Well, the Supreme Court has chosen to strike down Louisiana’s law authorizing the death penalty for the rape of a child. I find myself of two minds on the matter.
On the one hand, I agree with their conclusion that the death penalty is probably wrong for child rapists. I say this on the most pragmatic of reasons; I think it will, in the long run, save more children’s lives than it will kill.
How do I come to that conclusion? Let’s look at a child rapist, standing over his victim. “If I get caught, I’ll get executed for what I’ve already done. If I kill the kid, the penalty won’t be any worse, and the kid won’t be around to help them find me and testify against me.” There is no incentive for the rapist to not take that final step and become a murderer, too.
That being said, I think that the Court was wrong in its striking down the law. While I think that the law was wrong-headed (but I certainly can sympathize with the sentiment behind it), I think that it is the right of the several states to shape its own laws. And that includes deciding which crimes are so heinous that they deserve the ultimate sanction.
The Court (well, at least five of the nine) have decided that “cruel and unusual” is a flexible term, one that changes and evolves and redefines itself with the times. I happen to disagree; the whole point of the Constitution is that it is not capable of changing and evolving and redefining itself. For that, we have the Amendment process.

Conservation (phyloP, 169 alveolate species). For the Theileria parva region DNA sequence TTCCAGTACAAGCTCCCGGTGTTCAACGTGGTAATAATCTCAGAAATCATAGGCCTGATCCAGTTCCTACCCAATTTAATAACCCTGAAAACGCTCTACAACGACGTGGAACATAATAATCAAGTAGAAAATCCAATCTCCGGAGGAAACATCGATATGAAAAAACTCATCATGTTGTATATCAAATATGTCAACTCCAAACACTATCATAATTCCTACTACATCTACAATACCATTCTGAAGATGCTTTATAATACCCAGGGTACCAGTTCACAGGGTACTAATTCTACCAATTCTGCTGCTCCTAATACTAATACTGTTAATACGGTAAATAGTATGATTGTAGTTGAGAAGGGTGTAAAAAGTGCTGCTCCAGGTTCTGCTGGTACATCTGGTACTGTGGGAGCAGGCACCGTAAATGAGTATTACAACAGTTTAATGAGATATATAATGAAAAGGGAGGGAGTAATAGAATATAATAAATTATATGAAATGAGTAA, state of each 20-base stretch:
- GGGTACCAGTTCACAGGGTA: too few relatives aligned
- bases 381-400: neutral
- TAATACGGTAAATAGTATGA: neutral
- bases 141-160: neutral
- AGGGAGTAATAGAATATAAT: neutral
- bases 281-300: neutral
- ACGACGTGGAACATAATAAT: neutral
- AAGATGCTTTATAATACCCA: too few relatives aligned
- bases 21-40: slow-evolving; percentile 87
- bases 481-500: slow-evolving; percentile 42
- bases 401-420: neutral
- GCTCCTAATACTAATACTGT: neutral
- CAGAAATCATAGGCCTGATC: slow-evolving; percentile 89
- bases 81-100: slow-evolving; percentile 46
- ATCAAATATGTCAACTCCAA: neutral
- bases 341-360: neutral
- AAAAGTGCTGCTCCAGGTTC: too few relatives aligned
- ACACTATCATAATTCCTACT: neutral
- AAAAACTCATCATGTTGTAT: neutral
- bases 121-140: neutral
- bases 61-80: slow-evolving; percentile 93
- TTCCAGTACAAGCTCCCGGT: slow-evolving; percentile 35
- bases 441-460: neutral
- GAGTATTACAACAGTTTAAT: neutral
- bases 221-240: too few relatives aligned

Further, as others have noted, we already have a metric of what “the people” consider appropriate and in tune with public mores — it’s the law. Laws are passed, amended, and repealed by representatives directly elected by the public as a whole. If the people of Texas, through their duly-elected representatives, have decided that the rape of a child is worthy of the ultimate sanction — death — then that pretty much meets the definition of what the people want. And if the people don’t agree, then they can get their representatives to change things.
Of course, there is a place for the courts in these matters. They not only have the right, but the duty to intervene in cases when the law is just plain abusive, and needs to be struck down. But this level of micromanaging — reaching down into the states to decide which crimes are worthy of life imprisonment, and which are worthy of death.
Simply put, I don’t think that the Supreme Court is the body that should be in charge of deciding which crimes are worthy of the ultimate penalty. That is, in accordance with the 10th Amendment.
And, the last time I checked, the 10th Amendment is still part of the United States Constitution — in theory, the highest law of the land.